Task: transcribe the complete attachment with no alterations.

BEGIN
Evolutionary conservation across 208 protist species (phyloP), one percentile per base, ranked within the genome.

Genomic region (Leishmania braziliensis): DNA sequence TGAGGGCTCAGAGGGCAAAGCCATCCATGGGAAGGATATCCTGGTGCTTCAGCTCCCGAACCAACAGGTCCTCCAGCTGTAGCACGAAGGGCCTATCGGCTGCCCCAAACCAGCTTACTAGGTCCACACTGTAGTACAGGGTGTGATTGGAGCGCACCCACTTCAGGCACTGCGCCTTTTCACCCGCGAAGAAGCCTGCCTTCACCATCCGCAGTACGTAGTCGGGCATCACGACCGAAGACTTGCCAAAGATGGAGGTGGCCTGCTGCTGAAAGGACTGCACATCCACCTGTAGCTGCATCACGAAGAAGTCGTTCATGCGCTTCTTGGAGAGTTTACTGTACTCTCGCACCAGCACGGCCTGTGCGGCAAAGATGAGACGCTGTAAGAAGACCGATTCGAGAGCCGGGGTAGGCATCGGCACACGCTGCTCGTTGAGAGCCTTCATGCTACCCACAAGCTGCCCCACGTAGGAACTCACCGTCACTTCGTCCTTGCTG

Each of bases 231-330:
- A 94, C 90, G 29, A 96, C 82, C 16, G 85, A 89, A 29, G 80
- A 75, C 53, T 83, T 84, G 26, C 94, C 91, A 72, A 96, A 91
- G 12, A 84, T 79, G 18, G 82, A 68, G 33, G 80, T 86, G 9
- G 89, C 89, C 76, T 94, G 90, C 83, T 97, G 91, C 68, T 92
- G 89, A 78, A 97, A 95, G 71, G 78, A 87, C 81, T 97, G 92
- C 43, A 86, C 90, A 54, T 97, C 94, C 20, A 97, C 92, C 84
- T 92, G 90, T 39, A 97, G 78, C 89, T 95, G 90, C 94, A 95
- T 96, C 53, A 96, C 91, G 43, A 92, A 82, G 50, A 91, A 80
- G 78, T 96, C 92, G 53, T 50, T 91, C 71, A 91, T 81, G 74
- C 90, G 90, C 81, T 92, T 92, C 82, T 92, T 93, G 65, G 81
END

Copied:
Evolutionary conservation across 208 protist species (phyloP), one percentile per base, ranked within the genome.

Genomic region (Leishmania braziliensis): DNA sequence TGAGGGCTCAGAGGGCAAAGCCATCCATGGGAAGGATATCCTGGTGCTTCAGCTCCCGAACCAACAGGTCCTCCAGCTGTAGCACGAAGGGCCTATCGGCTGCCCCAAACCAGCTTACTAGGTCCACACTGTAGTACAGGGTGTGATTGGAGCGCACCCACTTCAGGCACTGCGCCTTTTCACCCGCGAAGAAGCCTGCCTTCACCATCCGCAGTACGTAGTCGGGCATCACGACCGAAGACTTGCCAAAGATGGAGGTGGCCTGCTGCTGAAAGGACTGCACATCCACCTGTAGCTGCATCACGAAGAAGTCGTTCATGCGCTTCTTGGAGAGTTTACTGTACTCTCGCACCAGCACGGCCTGTGCGGCAAAGATGAGACGCTGTAAGAAGACCGATTCGAGAGCCGGGGTAGGCATCGGCACACGCTGCTCGTTGAGAGCCTTCATGCTACCCACAAGCTGCCCCACGTAGGAACTCACCGTCACTTCGTCCTTGCTG

Each of bases 231-330:
- A 94, C 90, G 29, A 96, C 82, C 16, G 85, A 89, A 29, G 80
- A 75, C 53, T 83, T 84, G 26, C 94, C 91, A 72, A 96, A 91
- G 12, A 84, T 79, G 18, G 82, A 68, G 33, G 80, T 86, G 9
- G 89, C 89, C 76, T 94, G 90, C 83, T 97, G 91, C 68, T 92
- G 89, A 78, A 97, A 95, G 71, G 78, A 87, C 81, T 97, G 92
- C 43, A 86, C 90, A 54, T 97, C 94, C 20, A 97, C 92, C 84
- T 92, G 90, T 39, A 97, G 78, C 89, T 95, G 90, C 94, A 95
- T 96, C 53, A 96, C 91, G 43, A 92, A 82, G 50, A 91, A 80
- G 78, T 96, C 92, G 53, T 50, T 91, C 71, A 91, T 81, G 74
- C 90, G 90, C 81, T 92, T 92, C 82, T 92, T 93, G 65, G 81